Today the NYTimes Editorial Board publishes an editorial urging Venzuelan voters to reject Venezuelan President Hugo Chavez’s constitutional proposals:
Since he took office eight years ago, Venezuela’s president, Hugo Chávez, has grabbed more and more power, exploiting his nation’s oil wealth to buy up popular support. Now there are hopeful signs that his plan to become president for life may be too blatant for the electorate to swallow.
Tomorrow, Venezuelans are scheduled to vote on a package of constitutional reforms proposed by Mr. Chávez that would grant the president control over nearly every major political institution, as well as the option to stand for re-election as many times as he wants. A few months ago, it looked like Mr. Chávez would easily get his way. A survey last week by an independent pollster found that 49 percent of Venezuelans opposed the changes and only 39 percent supported it. We hope those numbers hold.
. . . Now there are signs that more Venezuelans have decided to take a stand and vote no. This referendum is too important to miss. Opponents are calling for a massive “no” vote. For the sake of Venezuela’s battered democracy, voters should heed the call.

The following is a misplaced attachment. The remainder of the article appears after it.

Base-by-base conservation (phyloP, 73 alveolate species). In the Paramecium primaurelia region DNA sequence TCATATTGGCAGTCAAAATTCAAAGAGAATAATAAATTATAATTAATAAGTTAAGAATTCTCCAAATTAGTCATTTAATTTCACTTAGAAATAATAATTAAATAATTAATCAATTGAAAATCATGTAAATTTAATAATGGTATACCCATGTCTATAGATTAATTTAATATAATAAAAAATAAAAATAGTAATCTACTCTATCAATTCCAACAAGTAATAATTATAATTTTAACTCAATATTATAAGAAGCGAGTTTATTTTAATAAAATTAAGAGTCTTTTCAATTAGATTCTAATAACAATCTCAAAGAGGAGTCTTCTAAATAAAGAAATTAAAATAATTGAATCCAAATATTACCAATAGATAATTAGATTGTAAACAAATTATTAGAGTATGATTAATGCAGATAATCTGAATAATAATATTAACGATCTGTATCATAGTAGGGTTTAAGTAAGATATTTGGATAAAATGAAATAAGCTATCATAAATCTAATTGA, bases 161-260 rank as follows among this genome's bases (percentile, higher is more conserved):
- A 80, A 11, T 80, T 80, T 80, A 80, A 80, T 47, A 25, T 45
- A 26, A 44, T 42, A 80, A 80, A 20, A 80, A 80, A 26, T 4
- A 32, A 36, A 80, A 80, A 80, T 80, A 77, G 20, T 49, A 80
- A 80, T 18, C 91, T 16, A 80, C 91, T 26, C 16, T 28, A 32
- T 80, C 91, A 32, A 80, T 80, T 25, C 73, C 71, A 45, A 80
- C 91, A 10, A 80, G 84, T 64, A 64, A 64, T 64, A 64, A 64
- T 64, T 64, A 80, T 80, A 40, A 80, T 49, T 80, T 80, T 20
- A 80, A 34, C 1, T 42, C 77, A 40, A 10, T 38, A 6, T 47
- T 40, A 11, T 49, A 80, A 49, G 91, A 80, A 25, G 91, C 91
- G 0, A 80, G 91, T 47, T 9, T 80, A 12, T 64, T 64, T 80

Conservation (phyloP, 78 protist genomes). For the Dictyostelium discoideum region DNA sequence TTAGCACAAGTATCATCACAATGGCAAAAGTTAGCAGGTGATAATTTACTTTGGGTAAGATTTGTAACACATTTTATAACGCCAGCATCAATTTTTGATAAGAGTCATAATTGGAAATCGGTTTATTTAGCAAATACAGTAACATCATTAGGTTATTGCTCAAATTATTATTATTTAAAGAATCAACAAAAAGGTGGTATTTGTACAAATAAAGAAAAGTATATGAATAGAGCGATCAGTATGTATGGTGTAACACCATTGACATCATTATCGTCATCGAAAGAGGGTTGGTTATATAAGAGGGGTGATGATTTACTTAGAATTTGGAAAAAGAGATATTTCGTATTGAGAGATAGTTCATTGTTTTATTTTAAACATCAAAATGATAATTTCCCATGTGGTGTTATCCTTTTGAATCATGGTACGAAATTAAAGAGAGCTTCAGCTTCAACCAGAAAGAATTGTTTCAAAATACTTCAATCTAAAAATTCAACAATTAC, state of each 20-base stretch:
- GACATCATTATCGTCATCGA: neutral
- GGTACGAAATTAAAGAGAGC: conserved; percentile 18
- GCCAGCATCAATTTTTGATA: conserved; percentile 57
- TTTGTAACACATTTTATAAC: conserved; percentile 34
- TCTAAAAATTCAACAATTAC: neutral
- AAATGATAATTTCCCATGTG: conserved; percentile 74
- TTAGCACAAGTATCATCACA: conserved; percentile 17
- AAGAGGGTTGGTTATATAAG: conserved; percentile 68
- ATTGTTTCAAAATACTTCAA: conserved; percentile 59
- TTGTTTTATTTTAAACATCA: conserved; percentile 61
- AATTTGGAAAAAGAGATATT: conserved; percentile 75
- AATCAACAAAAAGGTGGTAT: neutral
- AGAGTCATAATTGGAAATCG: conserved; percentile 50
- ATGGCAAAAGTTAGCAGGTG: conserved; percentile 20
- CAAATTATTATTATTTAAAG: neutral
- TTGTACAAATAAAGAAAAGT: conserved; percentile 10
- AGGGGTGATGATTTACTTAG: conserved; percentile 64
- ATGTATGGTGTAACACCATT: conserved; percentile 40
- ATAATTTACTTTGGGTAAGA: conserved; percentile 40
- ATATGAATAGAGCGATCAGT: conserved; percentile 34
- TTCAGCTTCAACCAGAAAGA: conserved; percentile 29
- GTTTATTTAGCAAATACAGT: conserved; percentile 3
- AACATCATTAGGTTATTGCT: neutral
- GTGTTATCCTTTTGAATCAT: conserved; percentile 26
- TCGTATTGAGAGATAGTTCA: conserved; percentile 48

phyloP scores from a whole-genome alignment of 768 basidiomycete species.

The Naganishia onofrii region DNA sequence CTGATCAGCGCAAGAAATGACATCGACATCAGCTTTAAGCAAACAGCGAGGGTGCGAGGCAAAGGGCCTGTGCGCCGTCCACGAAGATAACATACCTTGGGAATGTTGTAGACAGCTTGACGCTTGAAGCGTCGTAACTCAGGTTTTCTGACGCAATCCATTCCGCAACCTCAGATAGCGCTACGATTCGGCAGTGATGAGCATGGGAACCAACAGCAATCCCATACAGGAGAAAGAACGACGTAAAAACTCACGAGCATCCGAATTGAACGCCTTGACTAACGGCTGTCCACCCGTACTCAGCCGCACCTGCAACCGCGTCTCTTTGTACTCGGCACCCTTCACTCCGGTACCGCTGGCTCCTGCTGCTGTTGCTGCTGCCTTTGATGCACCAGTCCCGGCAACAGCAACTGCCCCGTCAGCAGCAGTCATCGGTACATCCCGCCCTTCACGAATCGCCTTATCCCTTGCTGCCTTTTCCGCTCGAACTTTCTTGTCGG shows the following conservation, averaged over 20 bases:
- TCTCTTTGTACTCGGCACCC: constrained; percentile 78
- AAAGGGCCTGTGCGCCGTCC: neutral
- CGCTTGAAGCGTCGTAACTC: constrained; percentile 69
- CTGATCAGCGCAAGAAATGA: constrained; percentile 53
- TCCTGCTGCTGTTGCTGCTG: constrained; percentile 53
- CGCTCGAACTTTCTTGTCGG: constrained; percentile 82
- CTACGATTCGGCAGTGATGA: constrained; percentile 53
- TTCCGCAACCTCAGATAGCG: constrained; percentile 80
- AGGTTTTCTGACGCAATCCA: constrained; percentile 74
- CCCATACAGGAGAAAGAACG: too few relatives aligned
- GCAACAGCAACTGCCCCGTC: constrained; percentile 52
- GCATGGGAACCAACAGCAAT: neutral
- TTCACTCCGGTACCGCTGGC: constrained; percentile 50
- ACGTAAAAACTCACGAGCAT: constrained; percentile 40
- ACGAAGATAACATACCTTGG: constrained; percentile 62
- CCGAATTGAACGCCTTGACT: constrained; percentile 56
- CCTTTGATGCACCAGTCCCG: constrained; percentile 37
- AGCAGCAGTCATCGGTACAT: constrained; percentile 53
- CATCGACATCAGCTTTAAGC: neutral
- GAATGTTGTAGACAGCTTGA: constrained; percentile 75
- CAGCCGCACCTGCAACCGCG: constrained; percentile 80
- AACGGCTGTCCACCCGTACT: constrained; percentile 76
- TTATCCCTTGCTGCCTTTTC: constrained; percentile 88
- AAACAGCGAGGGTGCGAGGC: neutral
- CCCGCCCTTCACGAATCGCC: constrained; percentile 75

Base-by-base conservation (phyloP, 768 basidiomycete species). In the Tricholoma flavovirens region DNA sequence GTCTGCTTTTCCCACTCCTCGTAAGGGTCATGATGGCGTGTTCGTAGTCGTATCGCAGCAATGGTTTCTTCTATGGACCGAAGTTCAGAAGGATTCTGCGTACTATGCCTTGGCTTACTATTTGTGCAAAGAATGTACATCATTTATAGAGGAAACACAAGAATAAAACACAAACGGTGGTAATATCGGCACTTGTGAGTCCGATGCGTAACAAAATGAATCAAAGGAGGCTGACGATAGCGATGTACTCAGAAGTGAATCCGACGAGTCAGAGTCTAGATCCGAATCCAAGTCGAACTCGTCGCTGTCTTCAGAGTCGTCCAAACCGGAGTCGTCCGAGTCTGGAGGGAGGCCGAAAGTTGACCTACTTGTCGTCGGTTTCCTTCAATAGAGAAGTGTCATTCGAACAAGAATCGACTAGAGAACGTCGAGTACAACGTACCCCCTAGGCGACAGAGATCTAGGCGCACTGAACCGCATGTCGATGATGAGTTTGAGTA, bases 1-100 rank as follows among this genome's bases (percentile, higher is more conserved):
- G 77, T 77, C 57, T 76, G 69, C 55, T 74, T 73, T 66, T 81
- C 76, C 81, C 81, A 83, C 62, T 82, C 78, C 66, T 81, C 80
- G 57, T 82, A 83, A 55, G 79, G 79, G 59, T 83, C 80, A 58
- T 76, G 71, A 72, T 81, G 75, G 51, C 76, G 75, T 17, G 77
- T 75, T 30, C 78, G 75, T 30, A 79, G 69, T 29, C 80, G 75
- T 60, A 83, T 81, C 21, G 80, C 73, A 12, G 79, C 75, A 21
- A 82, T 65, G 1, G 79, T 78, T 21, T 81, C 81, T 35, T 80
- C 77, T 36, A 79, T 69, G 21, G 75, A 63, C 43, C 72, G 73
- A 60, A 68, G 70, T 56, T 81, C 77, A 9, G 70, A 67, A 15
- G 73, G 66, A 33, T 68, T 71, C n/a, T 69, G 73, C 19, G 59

I agree with this editorial. But the fact that it is run in what I believe is our most important Media institution does not sit well with me. I am not sure that my feeling is right. In fact, I know that if the editorial merely described Chavez’s actions without urging a specific vote on the referenum, I would not feel this way. It is the urging of citizens of another country how to vote that bothers me.
Is that a meaningful distinction? I honestly do not know. My reaction is at the gut level. What do you folks think?